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Subject: [NEW-HAMPSHIRE-L] Rogers' Rangers 1757 Part 3
Date: Sun, 22 Jul 2001 18:16:20 EDT


Rogers' Rangers 1757
Source: The History of Rogers' Rangers, Vol I, The Beginnings by B. G.
Loescher,
1946 Part 3

p.123

There were also 350 Regulars at Ticonderoga and 600 at Crown Point. More
troops were
expected in a short time at Ticonderoga to attack Fort William Henry in the
Spring.
Since they had large magazines of provisions and the Canadians and Indians
were well
equipped and ready to march at a moments notice, Rogers concluded that they
would turn
out to pursue him. Now the Ranger chieftan had a problem on his hands. If
he crossed
the lake and returned by way of Wood Creek he would surely be seen by the
French at
Ticonderoga and a trap would be set for them. Yet he dared not wait until
nightfall
to do so, for this would give the enemy time to gather in force both from
Ticonderoga
and Crown Point. No, he could not wait for darkness and be caught in the
middle.
Despite the opposition of some of his officers he had only one other course
open and
that was to return by the same way he came in the hope that he could slip
pass Ticond-
eroga.

This settled, Rogers ordered the detachment to march as quickly as possible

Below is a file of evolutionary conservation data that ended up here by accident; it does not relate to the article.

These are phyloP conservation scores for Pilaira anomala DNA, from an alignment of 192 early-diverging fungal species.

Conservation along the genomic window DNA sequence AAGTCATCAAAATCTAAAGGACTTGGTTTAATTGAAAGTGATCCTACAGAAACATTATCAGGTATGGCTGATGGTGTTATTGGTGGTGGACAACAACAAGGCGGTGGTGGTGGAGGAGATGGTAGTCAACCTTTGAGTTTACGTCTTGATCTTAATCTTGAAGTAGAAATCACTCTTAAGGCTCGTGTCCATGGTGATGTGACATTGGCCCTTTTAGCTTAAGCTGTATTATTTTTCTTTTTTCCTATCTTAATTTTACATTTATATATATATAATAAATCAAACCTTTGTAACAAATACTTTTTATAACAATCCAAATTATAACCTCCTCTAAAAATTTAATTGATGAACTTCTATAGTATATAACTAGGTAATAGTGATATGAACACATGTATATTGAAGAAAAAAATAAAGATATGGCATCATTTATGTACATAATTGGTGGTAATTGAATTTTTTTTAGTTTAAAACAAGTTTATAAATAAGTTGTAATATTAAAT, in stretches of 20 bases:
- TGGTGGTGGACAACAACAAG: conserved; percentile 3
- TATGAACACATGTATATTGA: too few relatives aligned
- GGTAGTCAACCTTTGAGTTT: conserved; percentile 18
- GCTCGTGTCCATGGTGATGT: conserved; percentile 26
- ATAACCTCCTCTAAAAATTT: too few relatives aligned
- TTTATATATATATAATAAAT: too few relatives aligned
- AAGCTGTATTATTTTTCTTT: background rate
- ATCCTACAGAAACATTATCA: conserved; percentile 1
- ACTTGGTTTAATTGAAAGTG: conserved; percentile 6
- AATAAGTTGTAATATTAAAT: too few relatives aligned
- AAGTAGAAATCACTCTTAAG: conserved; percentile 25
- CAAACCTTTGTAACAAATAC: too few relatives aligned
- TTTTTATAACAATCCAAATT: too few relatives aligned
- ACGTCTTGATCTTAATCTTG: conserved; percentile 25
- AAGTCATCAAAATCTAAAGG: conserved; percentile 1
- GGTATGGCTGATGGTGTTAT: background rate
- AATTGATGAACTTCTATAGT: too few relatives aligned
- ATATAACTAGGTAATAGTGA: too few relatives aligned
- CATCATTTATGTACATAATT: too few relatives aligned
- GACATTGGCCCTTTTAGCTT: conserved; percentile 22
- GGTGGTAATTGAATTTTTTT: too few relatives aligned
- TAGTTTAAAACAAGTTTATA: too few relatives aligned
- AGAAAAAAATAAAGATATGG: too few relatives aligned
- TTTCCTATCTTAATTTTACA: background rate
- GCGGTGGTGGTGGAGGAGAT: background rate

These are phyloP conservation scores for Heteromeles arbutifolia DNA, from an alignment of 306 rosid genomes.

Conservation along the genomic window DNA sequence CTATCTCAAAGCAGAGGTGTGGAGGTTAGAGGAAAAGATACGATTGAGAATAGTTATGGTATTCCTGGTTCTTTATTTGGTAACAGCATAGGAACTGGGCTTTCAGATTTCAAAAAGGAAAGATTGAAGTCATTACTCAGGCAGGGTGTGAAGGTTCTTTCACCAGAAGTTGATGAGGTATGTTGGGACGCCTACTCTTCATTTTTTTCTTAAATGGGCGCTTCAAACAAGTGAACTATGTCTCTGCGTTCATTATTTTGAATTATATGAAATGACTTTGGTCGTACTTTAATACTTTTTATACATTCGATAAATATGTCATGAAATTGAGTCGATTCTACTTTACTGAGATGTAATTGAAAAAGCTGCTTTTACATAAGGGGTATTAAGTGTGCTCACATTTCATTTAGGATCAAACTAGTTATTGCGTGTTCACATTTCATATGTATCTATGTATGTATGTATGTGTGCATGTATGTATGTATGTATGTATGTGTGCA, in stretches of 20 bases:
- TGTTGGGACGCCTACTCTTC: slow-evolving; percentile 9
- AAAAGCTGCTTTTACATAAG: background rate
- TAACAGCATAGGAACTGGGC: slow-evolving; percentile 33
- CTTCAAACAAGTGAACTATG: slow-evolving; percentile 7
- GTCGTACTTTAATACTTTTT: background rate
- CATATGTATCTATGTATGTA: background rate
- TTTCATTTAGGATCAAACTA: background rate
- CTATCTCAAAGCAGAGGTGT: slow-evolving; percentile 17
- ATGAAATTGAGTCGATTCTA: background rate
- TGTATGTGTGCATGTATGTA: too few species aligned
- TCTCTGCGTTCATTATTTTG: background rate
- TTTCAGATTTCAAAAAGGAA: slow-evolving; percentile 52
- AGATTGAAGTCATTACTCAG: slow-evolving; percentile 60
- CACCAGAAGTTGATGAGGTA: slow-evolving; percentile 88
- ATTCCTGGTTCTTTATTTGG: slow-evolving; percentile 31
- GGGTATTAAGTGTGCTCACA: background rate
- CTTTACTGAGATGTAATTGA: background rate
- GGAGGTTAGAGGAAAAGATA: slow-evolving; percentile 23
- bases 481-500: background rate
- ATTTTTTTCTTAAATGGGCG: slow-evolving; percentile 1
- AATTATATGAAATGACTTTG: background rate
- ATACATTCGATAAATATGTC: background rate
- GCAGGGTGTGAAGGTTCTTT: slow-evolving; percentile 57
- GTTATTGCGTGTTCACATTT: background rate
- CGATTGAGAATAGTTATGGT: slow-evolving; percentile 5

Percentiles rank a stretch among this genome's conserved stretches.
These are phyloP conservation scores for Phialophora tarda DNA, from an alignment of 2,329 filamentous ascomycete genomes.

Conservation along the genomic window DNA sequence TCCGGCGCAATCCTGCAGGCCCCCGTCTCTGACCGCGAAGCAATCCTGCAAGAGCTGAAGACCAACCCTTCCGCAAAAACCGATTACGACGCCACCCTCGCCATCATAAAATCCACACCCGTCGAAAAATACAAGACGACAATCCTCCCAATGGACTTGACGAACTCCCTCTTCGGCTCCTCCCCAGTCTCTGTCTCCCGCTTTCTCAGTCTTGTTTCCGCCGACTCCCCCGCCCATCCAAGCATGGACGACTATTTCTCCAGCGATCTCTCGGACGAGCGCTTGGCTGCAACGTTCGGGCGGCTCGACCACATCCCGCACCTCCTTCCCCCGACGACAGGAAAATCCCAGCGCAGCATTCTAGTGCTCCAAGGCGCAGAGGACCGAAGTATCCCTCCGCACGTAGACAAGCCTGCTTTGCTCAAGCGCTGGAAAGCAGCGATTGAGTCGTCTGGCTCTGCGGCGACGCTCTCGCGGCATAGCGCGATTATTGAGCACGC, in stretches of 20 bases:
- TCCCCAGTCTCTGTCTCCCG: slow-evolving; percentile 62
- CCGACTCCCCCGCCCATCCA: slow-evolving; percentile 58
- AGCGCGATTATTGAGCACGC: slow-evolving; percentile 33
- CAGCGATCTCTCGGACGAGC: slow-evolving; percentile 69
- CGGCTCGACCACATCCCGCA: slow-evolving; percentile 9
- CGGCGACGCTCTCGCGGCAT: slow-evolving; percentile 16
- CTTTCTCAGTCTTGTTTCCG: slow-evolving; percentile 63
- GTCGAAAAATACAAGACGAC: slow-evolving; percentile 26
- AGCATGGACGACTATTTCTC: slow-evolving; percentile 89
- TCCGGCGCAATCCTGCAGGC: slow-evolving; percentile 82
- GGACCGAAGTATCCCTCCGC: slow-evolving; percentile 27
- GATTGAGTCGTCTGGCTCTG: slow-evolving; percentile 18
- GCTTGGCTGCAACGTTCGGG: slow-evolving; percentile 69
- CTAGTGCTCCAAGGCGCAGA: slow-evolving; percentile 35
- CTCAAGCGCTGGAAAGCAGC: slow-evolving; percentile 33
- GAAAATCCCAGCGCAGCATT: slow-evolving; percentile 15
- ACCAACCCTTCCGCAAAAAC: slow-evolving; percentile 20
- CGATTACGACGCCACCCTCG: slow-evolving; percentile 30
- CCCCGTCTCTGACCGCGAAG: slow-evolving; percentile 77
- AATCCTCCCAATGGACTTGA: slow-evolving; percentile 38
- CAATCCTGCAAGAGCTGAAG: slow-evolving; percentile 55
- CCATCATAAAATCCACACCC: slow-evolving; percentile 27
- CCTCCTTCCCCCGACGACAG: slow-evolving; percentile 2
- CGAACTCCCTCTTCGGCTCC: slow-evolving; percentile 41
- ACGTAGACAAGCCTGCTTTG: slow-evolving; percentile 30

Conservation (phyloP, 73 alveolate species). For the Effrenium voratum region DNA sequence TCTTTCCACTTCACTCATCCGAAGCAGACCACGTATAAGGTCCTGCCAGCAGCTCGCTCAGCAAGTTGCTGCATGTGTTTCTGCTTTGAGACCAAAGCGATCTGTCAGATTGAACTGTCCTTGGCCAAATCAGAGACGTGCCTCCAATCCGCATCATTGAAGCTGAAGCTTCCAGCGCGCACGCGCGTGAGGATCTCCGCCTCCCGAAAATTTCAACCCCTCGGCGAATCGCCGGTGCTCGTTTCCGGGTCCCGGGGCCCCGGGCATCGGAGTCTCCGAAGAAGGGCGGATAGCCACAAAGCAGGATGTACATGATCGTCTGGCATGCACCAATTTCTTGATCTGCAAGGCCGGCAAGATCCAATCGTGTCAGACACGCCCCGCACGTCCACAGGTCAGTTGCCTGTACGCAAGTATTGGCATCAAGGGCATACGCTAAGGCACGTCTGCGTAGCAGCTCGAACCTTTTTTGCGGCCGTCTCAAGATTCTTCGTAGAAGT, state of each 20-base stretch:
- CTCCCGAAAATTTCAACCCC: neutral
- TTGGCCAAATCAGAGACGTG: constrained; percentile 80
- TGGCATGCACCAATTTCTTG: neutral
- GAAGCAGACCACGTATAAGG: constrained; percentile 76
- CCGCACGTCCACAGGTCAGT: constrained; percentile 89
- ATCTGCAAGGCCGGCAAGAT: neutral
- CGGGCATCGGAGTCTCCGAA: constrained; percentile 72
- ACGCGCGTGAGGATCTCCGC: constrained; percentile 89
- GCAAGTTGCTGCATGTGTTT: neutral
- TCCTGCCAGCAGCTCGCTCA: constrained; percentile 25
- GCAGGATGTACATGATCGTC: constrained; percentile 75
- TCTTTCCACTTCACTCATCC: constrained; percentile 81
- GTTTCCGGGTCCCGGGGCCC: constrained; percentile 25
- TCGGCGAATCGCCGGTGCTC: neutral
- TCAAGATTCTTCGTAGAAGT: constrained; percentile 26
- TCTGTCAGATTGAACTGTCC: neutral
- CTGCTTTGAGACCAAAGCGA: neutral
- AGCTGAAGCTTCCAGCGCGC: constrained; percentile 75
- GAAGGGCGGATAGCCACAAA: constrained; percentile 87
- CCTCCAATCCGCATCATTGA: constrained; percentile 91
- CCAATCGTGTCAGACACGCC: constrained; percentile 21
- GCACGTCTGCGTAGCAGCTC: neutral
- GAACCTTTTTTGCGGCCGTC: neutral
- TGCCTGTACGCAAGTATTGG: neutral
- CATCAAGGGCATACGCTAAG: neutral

to their last
night's encampment and rekindle the coals of the fires and dry their guns.
All morning it
had been raining, soaking the Rangers guns and rendering them useless for a
possible en-
gagement. While drying their muskets, Rogers ordered Sergeant Walker, who
had charge of
prisoners - to kill them if the Rangers were attacked, so that none of them
could escape
and inform the French of their strength.


p.124

Inhuman though this seems, Rogers was in an extremely difficult position and
was using
every method to insure the safe return of his men. After drying their
muskets and
swallowing a hasty snack the Rangers wrapped their blanket-coats about them
with their
muskets and powder carried beneath them to keep them dry. They set out on
the return
march, in single file order, as they had come. Rogers, with Lieut. Kennedy,
took the
front; Capt. Speakman the center; and Lieut Stark and Ensign Brewer in the
rear.

Ensigns Caleb Page and James Rogers were between the front and rear; the
rear-guard
and the prisoners were under the command of Sergeant Walter.

Meanwhile, Major De Rouilly, retreating precipately to Ticonderoga with his
sleigh
caravan, dispatched a soldier on horseback to inform De Lusignan at
Ticonderoga, of
Rogers' capture. De Lusignan, upon being informed that Rogers had attacked
from the
west, wisely surmised that he would return through the mountains west of
Ticonderoga.
Accordingly he dispatched one hundred men, including Indians, Regulars, and
Canadian
Volunteers, under the command of Captains De Basserode, of the La Reine
Regiment, and
La Granville, of the La Reine Regiment to intercept them. Subordinate
officers were
Lieutenant Dastrel of the Languedoc Regiment and Ensign Langlade, a Colonial
officer.

p.126

Five Cadets, anxious to distinguish themselves, volunteered and joined the
expedition.